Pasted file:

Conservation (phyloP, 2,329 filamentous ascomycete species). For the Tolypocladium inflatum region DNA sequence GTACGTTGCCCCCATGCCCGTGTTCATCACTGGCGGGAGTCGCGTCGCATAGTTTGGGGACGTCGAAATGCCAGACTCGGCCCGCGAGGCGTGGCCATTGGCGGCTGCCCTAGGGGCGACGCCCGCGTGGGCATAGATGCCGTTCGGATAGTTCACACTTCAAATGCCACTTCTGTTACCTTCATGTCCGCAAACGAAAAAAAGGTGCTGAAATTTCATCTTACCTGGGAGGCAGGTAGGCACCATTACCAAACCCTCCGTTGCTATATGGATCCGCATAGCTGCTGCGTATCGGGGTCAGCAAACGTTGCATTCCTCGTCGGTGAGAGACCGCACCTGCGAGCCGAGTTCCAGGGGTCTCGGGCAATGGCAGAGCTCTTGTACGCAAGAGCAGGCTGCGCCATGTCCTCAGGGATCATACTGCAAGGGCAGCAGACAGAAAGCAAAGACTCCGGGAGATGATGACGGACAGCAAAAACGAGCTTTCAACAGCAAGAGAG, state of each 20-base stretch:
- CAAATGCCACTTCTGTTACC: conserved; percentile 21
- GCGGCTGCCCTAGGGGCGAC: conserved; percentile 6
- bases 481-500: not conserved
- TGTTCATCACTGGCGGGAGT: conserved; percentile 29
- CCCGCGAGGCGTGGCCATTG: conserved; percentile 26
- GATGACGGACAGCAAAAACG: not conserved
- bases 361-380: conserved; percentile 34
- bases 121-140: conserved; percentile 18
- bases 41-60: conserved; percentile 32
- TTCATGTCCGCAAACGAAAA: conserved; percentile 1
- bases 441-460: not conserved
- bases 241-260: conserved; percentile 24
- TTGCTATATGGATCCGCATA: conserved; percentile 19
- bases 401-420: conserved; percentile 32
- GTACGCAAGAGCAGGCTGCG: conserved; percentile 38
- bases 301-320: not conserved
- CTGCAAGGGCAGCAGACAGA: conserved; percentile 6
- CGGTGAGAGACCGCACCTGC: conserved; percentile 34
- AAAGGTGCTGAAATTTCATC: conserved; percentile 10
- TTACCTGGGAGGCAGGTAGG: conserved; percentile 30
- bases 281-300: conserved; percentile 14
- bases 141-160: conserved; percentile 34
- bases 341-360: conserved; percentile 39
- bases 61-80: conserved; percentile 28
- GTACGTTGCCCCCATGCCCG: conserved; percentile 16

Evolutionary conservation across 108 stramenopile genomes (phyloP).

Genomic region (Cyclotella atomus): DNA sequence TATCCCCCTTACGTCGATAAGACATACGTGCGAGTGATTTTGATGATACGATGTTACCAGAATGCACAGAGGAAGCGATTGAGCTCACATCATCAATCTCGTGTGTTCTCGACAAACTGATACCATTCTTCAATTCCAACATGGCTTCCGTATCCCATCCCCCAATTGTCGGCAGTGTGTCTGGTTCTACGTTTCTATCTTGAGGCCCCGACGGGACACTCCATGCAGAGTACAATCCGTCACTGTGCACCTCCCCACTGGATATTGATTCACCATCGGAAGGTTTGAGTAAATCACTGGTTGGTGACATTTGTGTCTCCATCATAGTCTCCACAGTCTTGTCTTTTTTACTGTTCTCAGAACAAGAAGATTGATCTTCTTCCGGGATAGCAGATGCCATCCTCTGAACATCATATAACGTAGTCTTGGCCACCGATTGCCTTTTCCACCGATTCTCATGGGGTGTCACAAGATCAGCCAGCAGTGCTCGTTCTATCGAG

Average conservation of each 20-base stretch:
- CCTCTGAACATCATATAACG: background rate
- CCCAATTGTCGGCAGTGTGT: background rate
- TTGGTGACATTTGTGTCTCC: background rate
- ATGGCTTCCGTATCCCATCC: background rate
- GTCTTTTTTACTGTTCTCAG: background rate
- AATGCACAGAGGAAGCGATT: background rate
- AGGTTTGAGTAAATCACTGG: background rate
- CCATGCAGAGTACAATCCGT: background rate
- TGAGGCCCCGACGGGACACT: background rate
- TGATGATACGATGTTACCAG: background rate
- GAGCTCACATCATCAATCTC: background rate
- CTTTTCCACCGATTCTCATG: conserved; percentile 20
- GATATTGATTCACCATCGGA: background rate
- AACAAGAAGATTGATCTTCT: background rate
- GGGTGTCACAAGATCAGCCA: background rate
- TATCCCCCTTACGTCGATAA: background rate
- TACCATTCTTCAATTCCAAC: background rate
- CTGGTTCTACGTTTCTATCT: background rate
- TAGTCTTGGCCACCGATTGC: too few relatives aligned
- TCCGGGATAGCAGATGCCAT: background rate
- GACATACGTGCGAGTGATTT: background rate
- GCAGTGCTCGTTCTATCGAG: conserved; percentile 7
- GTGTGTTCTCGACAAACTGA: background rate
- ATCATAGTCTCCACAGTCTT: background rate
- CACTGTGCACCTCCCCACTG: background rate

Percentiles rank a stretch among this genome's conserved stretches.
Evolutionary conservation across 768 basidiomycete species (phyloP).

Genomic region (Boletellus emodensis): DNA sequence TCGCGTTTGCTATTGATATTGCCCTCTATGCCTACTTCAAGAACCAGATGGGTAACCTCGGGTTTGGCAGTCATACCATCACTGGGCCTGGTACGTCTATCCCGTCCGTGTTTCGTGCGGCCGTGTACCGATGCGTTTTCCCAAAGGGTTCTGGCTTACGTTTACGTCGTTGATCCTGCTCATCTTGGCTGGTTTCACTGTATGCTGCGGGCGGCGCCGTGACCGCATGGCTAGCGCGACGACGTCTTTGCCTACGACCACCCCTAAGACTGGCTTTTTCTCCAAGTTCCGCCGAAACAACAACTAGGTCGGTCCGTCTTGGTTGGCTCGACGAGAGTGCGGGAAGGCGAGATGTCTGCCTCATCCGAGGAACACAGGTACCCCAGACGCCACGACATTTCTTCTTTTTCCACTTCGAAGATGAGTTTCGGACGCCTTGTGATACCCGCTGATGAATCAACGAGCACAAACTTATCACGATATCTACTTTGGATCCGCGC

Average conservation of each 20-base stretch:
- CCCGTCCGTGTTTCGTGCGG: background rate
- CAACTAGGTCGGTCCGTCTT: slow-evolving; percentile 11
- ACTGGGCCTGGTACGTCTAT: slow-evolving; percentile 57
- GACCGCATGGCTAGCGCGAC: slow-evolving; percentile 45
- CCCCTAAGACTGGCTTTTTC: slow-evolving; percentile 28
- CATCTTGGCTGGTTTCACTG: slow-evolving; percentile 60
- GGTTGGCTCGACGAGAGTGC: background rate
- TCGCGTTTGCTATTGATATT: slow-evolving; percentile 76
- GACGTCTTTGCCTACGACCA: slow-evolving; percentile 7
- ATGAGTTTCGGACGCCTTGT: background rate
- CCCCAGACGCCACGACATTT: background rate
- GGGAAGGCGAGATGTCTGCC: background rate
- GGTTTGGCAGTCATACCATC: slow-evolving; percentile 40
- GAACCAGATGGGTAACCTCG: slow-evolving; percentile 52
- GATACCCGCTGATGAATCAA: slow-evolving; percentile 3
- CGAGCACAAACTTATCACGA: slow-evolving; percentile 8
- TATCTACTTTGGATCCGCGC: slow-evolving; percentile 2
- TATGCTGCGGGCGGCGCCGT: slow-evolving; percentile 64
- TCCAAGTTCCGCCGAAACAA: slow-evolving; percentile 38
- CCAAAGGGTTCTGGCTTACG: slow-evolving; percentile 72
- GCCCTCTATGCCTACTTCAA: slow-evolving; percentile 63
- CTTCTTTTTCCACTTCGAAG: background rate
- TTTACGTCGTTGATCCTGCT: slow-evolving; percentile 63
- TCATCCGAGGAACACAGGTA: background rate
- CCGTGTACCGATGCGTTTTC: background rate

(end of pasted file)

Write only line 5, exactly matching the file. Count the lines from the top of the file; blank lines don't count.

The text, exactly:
- TGTTCATCACTGGCGGGAGT: conserved; percentile 29